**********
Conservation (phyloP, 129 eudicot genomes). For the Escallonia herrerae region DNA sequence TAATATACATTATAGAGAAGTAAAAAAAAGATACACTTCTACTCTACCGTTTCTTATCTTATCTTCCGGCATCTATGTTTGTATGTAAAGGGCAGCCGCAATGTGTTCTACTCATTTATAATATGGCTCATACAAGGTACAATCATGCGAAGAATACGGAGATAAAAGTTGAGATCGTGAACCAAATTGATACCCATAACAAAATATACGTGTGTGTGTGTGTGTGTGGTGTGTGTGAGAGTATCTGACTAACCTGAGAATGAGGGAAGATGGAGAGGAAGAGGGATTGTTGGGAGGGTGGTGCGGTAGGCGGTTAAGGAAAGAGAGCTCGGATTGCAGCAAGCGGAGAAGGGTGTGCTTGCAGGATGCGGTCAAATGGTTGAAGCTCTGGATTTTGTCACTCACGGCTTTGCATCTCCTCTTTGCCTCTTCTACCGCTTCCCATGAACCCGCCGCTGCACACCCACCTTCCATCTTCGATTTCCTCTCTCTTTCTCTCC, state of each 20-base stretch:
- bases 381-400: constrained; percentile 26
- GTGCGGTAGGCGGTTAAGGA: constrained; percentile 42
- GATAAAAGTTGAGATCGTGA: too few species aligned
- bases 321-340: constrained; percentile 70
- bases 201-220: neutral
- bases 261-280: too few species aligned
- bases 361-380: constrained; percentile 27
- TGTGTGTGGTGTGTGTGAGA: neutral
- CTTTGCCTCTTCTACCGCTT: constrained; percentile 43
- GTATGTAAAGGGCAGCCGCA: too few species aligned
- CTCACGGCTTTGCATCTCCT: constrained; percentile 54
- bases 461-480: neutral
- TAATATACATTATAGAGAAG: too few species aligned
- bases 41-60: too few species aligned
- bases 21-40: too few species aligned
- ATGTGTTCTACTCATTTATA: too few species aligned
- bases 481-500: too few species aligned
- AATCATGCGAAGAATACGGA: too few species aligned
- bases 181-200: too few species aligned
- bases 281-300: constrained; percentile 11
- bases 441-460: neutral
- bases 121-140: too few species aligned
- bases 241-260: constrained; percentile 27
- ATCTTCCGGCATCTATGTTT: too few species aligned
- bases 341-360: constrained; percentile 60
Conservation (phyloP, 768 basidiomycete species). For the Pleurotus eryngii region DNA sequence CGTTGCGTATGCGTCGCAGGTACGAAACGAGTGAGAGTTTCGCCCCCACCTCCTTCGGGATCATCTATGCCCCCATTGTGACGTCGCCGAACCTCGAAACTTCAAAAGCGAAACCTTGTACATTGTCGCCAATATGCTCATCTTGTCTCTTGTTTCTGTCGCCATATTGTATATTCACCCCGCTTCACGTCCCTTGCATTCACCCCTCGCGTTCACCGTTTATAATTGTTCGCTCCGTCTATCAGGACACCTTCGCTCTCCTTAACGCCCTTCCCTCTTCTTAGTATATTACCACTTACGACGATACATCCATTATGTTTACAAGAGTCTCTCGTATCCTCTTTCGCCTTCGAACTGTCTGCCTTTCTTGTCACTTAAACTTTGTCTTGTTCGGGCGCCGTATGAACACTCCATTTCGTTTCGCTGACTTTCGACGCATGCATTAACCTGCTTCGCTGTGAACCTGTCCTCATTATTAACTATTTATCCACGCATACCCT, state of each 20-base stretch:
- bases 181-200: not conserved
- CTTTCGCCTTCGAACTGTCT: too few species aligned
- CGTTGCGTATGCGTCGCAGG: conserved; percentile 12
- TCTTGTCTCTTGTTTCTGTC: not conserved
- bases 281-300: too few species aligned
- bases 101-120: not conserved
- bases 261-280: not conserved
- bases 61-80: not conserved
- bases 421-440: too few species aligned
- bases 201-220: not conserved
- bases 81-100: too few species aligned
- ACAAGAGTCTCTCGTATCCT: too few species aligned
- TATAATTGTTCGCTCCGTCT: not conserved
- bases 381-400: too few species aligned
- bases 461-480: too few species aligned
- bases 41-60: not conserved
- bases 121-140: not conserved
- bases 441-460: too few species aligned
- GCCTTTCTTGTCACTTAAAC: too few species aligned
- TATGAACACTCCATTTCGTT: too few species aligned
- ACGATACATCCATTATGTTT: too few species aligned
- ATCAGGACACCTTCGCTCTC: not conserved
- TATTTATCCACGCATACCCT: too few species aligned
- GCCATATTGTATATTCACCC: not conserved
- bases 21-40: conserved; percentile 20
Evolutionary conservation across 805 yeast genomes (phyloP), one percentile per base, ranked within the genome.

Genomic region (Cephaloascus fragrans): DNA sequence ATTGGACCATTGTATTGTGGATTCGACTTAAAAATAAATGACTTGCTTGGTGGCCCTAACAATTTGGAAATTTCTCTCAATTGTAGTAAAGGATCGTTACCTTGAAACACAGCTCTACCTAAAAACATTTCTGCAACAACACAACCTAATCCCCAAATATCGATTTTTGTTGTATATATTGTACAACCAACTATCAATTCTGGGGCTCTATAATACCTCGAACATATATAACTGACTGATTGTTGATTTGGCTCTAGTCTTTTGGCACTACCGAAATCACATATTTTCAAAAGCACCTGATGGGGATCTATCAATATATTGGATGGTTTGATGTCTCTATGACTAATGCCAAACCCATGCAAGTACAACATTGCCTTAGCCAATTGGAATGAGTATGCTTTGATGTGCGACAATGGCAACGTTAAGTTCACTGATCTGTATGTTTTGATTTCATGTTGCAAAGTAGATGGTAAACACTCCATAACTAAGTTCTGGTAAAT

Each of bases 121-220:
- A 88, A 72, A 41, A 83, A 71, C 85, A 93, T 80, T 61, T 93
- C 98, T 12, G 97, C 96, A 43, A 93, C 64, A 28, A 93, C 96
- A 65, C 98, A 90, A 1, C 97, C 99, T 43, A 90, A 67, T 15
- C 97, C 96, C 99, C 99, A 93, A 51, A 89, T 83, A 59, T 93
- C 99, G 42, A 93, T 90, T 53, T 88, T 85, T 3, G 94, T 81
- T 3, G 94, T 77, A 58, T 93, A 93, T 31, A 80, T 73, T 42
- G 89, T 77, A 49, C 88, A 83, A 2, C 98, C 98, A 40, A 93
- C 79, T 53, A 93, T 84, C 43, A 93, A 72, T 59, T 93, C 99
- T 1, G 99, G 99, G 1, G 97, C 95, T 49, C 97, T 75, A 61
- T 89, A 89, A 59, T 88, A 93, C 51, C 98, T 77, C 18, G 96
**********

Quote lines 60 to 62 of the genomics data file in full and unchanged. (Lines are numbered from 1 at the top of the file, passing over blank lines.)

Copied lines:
- C 99, G 42, A 93, T 90, T 53, T 88, T 85, T 3, G 94, T 81
- T 3, G 94, T 77, A 58, T 93, A 93, T 31, A 80, T 73, T 42
- G 89, T 77, A 49, C 88, A 83, A 2, C 98, C 98, A 40, A 93